All of us have met them. Those larger-than-life people who seem to capture a whole room by just walking into it. They are often the people others naturally turn to for leadership or who find it easy to get people to listen to them.
In today’s world, where competitiveness favours those who stand out, these kinds of people evoke unspoken aspirations of “I want what they have”, or, unfortunately, they make the more introverted retreat into their shells.
People with presence. Can everyone be ‘like that’? Should everyone? I must be honest, the idea that personal and professional success seemingly depends on how ‘out there’ you are, does not fill me with a whole lot of confidence.
Speaking of which, perhaps the ‘presence’ factor that we all respond to in some way boils down to healthy confidence – not a pumped-up version that some people employ to appear confident and which invariably gets interpreted as being ‘loud’ and void of substance.
Those in the know say that having presence is about having a good internal view or attitude as well as outer impact, i.e. external behaviour, how one presents oneself.
Employers are increasingly underwriting the value of offering their employees courses in assertiveness or the like, normally as part of an employee development programme.
Not surprisingly, many coaching sessions begin by breaking through the various fears that contribute to shyness, acquired through the different stages of life. Not all types of shyness are created equal, meaning there is no silver bullet for solving shyness; but by using communication skills, people get to examine their behaviour in different contexts and learn new skills to help with both inner presence and outer impact.
Another key question to ask when developing your personal impact is what is your brand? However many eye rolls this question might elicit, we cannot deny its validity – we all represent something; people base their impressions of us by what we reflect in our dealings with them. If your brand is ‘deer in the headlights’, you will probably not be considered the ideal candidate for a ‘lion in the boardroom’ position.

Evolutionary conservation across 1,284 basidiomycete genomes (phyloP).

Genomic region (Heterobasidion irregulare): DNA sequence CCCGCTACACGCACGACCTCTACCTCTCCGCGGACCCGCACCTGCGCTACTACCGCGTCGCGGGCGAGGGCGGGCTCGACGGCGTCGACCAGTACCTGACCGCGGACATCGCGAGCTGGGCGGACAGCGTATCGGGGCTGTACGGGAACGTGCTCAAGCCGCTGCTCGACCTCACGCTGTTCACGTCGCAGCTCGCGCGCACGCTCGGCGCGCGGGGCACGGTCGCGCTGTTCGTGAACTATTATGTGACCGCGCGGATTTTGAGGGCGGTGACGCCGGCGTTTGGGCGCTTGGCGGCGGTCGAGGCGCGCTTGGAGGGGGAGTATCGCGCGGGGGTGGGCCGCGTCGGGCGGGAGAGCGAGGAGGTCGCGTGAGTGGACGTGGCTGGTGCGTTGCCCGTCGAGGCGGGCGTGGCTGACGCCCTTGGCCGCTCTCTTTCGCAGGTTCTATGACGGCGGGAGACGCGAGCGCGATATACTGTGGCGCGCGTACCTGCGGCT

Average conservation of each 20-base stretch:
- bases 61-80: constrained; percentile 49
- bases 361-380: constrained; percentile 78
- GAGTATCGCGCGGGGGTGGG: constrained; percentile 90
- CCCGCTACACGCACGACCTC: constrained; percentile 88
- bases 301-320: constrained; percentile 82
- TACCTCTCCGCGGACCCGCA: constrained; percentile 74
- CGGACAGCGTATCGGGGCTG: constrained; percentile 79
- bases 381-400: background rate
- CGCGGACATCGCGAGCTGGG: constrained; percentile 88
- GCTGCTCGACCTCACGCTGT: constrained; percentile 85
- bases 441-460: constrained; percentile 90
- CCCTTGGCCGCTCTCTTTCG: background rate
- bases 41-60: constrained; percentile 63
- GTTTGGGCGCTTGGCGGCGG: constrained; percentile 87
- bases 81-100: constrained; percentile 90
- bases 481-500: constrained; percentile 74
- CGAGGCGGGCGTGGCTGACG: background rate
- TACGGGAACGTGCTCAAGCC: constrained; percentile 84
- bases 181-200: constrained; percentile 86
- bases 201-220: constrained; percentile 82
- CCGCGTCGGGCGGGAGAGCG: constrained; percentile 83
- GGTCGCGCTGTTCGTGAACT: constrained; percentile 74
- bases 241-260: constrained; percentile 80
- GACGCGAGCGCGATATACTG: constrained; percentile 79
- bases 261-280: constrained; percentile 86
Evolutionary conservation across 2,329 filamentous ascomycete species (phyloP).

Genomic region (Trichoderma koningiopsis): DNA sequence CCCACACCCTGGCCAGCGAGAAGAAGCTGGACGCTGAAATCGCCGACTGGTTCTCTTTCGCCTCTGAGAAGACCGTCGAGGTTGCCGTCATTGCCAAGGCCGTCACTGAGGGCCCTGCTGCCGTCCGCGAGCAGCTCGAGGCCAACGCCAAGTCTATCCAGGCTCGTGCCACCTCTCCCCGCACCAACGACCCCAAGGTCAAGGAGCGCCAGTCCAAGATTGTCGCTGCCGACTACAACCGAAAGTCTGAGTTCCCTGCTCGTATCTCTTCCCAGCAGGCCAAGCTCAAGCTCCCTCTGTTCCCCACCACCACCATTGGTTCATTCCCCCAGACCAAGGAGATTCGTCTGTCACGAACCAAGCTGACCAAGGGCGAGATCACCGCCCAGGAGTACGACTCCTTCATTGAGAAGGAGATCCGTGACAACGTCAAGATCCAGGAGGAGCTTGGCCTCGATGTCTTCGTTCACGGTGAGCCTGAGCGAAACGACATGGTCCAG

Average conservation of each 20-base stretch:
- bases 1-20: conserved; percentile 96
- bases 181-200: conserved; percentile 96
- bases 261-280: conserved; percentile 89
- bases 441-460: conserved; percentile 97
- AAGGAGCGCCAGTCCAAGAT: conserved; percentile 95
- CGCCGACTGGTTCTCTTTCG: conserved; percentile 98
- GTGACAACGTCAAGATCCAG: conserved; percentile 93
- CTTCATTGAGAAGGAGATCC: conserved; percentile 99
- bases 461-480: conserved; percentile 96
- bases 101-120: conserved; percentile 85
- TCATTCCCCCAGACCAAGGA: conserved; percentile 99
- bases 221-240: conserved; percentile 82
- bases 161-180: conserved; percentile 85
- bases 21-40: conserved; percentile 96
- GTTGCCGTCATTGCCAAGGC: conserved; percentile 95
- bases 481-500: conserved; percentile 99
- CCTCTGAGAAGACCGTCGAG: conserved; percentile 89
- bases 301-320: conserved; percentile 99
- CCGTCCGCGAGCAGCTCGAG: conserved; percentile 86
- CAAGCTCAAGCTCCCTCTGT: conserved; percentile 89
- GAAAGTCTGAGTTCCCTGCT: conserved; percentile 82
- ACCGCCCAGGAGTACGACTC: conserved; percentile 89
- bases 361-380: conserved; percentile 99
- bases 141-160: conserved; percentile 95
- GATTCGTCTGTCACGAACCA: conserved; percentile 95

Gaining a better understanding of how you see yourself and why you see yourself that way is a great place to start to cultivate already healthy beliefs and acquiring some new ones. Invariably, what you believe about yourself is translated into what you project to others – your brand.
Once you have that sorted, move forward by learning helpful skills to help you interact with others – how to use body language, listen, using the right words and tone of voice, using your environment to your advantage, and getting others to listen to you.
With that foundation laid, presenting oneself positively in a short time, and making and delivering a pitch become so much easier, as does using small talk to increase your presence and establishing rapport. From there the ability to tell engaging stories and embedding your ideal conclusions to get your point across also become easier.
While it is true that not everyone can capture a room by the size of their personality, it is also true that being more reserved does not relegate you to wall flower status. Ample learning opportunities exist to acquire the necessary skills to be seen, heard and taken seriously – use them!